Other: glossy privet, white wax tree
Ligustrum lucidum W.T. Aiton
Plant Family: Oleaceae
The privet fruit is native to China and Eastern Europe, but has now been naturalized throughout the world. It was introduced into the US in 1852 for use as an ornamental. The glossy fruit of the privet bush is one of the oldest Chinese herbal remedies, used for over 2,000 years, at least from the time of the writing of the Divine Husbandman's Classic of the Materia Medica in 190 BCE. It has cooling properties that are known to help the yin, and augment weakness in the liver and kidneys. Known in Chinese as the "female chastity seed," privet fruit was an ancient remedy for premature graying of the hair, ringing in the ear, spots before the eyes, and lower back pain, all of which were associated with excessive sexual activity. It has often been combined with chrysanthemum and wolfberries, and then used as a tonic.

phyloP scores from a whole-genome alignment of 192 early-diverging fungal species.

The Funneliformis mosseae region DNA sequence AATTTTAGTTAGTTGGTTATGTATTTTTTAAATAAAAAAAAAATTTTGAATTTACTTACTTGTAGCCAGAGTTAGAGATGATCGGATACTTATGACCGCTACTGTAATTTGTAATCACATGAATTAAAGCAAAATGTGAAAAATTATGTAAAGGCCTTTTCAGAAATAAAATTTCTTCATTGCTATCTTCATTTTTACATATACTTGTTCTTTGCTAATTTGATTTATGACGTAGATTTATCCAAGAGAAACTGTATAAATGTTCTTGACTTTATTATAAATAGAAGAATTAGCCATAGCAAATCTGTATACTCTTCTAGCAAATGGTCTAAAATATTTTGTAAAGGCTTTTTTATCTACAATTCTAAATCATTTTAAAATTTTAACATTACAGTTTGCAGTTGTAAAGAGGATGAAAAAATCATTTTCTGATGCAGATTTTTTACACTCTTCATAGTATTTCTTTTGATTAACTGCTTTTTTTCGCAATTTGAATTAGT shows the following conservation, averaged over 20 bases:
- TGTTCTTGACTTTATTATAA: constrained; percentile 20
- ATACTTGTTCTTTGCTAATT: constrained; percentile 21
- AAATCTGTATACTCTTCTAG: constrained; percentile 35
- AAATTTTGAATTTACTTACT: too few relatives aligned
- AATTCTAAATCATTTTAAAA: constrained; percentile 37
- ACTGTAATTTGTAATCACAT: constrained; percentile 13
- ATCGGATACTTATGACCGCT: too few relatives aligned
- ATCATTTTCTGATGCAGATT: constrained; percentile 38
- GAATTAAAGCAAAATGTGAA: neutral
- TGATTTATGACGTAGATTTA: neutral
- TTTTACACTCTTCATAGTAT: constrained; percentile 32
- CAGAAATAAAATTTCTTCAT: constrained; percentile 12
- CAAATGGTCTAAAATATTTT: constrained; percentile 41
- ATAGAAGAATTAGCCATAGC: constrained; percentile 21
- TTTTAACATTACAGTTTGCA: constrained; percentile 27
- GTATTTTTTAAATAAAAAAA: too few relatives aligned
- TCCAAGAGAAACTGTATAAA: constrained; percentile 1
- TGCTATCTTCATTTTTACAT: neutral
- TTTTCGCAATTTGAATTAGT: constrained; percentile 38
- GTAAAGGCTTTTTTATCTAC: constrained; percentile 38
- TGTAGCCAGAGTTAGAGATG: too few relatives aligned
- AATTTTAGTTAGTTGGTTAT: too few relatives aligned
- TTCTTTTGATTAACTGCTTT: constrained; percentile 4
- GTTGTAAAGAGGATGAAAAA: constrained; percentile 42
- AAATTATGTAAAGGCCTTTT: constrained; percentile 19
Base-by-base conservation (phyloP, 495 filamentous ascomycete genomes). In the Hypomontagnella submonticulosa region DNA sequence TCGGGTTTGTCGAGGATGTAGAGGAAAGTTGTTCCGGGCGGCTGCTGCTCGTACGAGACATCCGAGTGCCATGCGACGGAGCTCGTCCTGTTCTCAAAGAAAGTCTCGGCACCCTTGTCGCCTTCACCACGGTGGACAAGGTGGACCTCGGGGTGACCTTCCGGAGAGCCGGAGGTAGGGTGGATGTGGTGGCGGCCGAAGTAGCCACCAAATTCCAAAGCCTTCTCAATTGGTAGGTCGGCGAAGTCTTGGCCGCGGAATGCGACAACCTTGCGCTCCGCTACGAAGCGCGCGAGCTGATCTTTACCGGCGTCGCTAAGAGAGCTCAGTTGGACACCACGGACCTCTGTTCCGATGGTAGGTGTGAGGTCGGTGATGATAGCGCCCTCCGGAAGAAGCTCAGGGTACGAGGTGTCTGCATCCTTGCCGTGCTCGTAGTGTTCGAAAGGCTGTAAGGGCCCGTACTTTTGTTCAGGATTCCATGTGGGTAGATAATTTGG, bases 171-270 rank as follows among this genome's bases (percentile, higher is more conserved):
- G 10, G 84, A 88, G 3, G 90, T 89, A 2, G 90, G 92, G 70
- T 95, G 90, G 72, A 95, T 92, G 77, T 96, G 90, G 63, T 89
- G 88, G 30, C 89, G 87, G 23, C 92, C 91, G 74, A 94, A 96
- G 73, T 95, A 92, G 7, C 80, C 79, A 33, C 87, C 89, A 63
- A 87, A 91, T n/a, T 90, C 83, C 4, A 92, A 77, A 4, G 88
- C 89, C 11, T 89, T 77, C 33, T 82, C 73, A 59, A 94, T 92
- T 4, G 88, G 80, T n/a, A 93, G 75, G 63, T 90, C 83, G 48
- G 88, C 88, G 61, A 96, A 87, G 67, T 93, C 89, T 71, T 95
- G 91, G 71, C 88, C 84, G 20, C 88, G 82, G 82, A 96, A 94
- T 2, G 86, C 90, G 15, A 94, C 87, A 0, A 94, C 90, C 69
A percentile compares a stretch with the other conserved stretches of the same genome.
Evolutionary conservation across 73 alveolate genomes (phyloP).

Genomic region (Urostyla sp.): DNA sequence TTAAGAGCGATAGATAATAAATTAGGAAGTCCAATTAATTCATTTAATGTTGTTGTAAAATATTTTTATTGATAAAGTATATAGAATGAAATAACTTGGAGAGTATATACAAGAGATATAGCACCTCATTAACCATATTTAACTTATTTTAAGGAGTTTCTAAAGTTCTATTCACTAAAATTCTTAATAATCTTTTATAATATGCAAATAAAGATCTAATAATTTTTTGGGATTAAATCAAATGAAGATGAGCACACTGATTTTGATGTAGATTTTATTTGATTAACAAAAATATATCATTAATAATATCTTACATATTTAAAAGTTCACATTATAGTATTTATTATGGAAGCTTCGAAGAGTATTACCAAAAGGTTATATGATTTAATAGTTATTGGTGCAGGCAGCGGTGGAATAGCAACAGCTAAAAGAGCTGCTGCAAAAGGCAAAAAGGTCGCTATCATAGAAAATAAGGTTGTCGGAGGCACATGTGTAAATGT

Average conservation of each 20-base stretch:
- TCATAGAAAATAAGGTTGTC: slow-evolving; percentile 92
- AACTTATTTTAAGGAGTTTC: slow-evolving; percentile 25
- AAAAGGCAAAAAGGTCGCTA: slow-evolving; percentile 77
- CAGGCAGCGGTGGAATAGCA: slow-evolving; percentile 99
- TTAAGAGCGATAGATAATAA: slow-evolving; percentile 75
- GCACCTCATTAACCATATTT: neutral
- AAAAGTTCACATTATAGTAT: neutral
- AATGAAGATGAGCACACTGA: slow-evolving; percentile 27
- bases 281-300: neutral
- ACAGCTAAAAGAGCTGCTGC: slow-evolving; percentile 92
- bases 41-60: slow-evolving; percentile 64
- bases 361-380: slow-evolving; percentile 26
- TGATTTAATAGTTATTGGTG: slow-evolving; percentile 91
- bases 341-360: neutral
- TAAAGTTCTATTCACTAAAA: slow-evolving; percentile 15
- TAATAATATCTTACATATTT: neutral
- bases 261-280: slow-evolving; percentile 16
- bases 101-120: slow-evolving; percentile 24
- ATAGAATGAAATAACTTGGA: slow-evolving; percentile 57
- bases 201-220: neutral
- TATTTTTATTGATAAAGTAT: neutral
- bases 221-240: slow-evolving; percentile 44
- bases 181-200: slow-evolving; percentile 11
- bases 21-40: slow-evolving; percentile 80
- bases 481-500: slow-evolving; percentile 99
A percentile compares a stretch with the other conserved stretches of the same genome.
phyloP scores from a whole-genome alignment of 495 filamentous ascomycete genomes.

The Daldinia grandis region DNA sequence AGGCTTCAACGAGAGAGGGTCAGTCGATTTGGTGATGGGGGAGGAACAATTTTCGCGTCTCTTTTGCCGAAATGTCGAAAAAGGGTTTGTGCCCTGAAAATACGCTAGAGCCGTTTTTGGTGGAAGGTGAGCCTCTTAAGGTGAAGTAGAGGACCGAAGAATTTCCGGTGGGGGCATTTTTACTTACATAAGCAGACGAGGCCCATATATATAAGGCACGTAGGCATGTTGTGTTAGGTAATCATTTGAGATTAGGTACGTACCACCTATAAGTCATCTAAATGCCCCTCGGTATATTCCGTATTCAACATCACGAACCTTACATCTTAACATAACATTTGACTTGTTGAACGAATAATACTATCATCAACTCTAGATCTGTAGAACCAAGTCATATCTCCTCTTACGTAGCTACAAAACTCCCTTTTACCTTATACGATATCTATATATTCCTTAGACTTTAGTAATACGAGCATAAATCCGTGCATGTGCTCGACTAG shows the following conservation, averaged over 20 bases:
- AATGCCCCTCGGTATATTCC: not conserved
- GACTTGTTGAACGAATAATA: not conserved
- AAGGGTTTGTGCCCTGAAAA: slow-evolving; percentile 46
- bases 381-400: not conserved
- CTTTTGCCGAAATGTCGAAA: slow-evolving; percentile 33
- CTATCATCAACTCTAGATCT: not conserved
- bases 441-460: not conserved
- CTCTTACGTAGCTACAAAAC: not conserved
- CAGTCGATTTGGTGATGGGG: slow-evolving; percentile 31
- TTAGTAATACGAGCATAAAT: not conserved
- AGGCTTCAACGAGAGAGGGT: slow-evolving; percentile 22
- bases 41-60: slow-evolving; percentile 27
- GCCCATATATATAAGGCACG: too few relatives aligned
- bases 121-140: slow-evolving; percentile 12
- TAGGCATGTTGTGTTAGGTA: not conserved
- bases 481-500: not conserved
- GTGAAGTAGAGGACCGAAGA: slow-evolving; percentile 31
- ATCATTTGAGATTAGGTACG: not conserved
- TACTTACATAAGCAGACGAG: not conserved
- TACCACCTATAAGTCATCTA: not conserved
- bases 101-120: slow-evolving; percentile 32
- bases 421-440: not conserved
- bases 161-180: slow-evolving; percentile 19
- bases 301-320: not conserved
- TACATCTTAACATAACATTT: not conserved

Tannins, oleanolic acid, betulinic acid, ursolic acid. Contains many of the same saponins as soy.
Fruit, dried and either whole or powdered.
Teas, tinctures, encapsulations, frequently mixed with other herbs.
Sweet and bitter at the same time, privet fruit is added to herbal combinations to clear out the "heat" associated with infection and emotional tension. Chinese medicine also uses privet fruit to treat dizziness and blurred vision, especially if symptoms are worst during times of emotional stress. Modern research has found that the fatty acids in privet fruit are especially helpful for protecting the body from contamination with heavy metals, notably arsenic and cadmium.
Specific: No known precautions.
General: We recommend that you consult with a qualified healthcare practitioner before using herbal products, particularly if you are pregnant, nursing, or on any medications.
For educational purposes only This information has not been evaluated by the Food and Drug Administration.
This information is not intended to diagnose, treat, cure, or prevent any disease.